The weakness of eschatology lies in its tendency to return into time, when
the matter in question concerns eternity. In escha-tological thinking which is
not set free from the power of objectification (projecting as it does the End
in a form belonging to this world) not only is the picture of hell intolerable,
but the picture of heaven also. The sublimated earthly kingdom of the senses,
and our narrow social categories are transferred to heaven. Judgment upon the
infinite is passed in terms of the finite. There are times when the desire rises
within one to prefer our sinful earth with its unsatisfied infinite aspirations
and its various forms of contradiction and suffering, to that narrow, finite and
contented paradise. Dostoyevsky's insight was shown in his idea of paradise
and in the dialectic which he showed to be connected with that idea.1
We must not form our conception of the end by transferring to it the marks
of the finiteness of our world. And that means that we must not objectify the
end, we must not form an estimate of eternity in terms of time. A passionate dream
of paradise lives on in man, a dream of joy and freedom, of beauty, of soaring
creative power, a dream of love. Sometimes it takes the form of evoking the memory
of a golden age in the past. At other times it finds its expression in messianic
expectation which is directed towards the future. But it is one and the same dream,
the dream of a being who has been wounded by time and who longs eagerly to make
his way out of time.
In art and poetry there is a memory of paradise. But in his attitude towards
the future man is painfully divided. He expects
1 In that work of genius The Dream of a Ridiculous Man, Dostoyevsky wrote
these amazing words: 'They looked sorrow in the face and they fell in love with
it; they thirsted for suffering and said that it is only through suffering that
truth is reached. There their punishment was made manifest. When they became evil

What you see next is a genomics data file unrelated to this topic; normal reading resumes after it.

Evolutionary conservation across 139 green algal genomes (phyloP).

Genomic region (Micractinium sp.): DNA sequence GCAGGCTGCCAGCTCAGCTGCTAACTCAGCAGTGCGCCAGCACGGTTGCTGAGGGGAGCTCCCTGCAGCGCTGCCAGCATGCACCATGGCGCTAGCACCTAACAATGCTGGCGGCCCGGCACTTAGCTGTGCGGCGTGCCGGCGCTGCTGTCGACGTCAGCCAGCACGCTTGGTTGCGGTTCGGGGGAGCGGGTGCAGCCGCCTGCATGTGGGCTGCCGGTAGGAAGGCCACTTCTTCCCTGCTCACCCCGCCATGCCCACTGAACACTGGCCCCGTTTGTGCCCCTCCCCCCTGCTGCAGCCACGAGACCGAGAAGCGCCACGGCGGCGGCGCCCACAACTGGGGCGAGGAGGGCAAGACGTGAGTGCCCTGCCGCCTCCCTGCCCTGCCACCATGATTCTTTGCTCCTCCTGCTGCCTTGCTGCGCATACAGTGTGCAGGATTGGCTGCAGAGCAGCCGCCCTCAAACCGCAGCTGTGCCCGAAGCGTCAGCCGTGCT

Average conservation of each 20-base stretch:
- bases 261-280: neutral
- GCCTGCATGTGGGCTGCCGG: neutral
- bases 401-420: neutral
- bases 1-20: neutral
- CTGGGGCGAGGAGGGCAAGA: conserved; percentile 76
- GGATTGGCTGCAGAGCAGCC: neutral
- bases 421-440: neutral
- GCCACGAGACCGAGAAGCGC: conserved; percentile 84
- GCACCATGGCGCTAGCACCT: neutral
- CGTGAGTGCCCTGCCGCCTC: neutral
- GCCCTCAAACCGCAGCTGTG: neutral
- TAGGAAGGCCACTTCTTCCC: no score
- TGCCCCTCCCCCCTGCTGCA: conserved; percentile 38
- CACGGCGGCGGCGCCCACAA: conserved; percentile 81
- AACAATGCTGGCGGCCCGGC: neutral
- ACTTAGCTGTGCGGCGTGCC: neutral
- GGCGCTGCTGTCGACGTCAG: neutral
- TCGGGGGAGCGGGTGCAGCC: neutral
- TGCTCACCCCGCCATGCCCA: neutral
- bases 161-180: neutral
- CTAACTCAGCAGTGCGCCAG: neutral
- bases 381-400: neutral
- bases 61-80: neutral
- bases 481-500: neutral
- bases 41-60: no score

they began to talk about brotherhood and humanity, and they understood these ideas.
When they became criminal they invented justice and wrote themselves whole volumes
to conserve it, and as a symbol of these treatises on law they set up the guillotine.
They scarcely ever remembered what they had lost; they were even unwilling to
believe that at one time they had been innocent and happy. They even laughed at
the possibility of this former happiness of theirs, and called it a dream....
'Having lost all belief in past happiness, having called it a fairy tale,
they had such a desire once more to be innocent and happy again, that they prostrated
themselves before the wishes of their own hearts, like children. They made a god
of this desire of their heart, they built churches and began to offer prayers
to this same idea of theirs, to this their own desire, while at the same time
they were wholly convinced of its impracticability and of its non-existence. All
the same, if it were a thing within the range of possibility that they should
go back to that state of innocence and happiness which they had lost, and if someone
suddenly pointed it out to them and asked them whether they would like to return
to it, they would in all probability refuse. The guilty one who has forfeited
paradise says:' "They sang the praises of suffering in their songs. I went